The Polish Underground and the Jews, 1939–1945

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Cambridge University Press, Jun 5, 2015 - History - 454 pages
The Polish Underground and the Jews, 1939-1945 examines one of the central problems in the history of Polish-Jewish relations: the attitude and the behavior of the Polish Underground - the resistance organization loyal to the Polish government -in-exile - toward the Jews during World War II. Using a variety of archival documents, testimonies, and memoirs, Zimmerman offers a careful, dispassionate narrative, arguing that the reaction of the Polish Underground to the catastrophe that befell European Jewry was immensely varied, ranging from aggressive aid to acts of murder. By analyzing the military, civilian, and political wings of the Polish Underground and offering portraits of the organization's main leaders, this book is the first full-length scholarly monograph in any language to provide a thorough examination of the Polish Underground's attitude and behavior towards the Jews during the entire period of World War II.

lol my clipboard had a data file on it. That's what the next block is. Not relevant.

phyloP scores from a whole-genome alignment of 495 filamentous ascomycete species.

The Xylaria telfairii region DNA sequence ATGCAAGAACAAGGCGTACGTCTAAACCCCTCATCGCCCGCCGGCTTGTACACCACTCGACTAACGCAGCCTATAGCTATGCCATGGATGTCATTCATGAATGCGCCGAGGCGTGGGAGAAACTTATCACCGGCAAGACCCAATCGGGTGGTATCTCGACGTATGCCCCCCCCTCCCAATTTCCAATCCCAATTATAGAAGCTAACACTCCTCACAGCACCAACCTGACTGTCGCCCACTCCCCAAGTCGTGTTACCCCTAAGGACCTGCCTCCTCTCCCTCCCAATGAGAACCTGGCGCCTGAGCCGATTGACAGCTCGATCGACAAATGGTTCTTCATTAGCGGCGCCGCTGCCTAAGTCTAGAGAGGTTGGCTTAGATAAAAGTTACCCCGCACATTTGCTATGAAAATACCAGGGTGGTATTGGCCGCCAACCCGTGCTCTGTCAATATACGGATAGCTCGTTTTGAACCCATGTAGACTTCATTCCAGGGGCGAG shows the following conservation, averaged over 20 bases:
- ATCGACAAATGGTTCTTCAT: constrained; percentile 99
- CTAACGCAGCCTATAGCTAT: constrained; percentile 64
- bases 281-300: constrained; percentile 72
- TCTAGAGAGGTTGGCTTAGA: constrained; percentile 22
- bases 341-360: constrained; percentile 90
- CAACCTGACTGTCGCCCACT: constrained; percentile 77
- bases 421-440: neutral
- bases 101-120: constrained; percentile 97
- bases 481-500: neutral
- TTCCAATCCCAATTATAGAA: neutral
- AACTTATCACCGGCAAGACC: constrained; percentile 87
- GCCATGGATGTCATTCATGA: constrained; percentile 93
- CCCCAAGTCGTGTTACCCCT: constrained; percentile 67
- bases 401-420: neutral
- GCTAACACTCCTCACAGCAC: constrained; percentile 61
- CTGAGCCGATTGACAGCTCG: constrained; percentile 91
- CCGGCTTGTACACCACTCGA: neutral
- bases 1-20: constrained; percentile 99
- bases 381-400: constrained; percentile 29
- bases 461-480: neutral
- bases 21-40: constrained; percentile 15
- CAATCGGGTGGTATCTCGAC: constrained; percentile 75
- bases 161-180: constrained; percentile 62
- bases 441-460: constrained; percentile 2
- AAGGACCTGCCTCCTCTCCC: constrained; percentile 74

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About the author (2015)

Joshua D. Zimmerman is an Associate Professor of History and the Eli and Diana Zborowski Professorial Chair in Holocaust Studies and East European Jewish History at Yeshiva University in New York. He is the author of Poles, Jews and the Politics of Nationality: The Bund and the Polish Socialist Party in Late Tsarist Russia (2003) and the editor of two contributed volumes: Contested Memories: Poles and Jews during the Holocaust and its Aftermath (2003) and Jews in Italy under Fascist and Nazi Rule, 1922-1945 (Cambridge, 2005).

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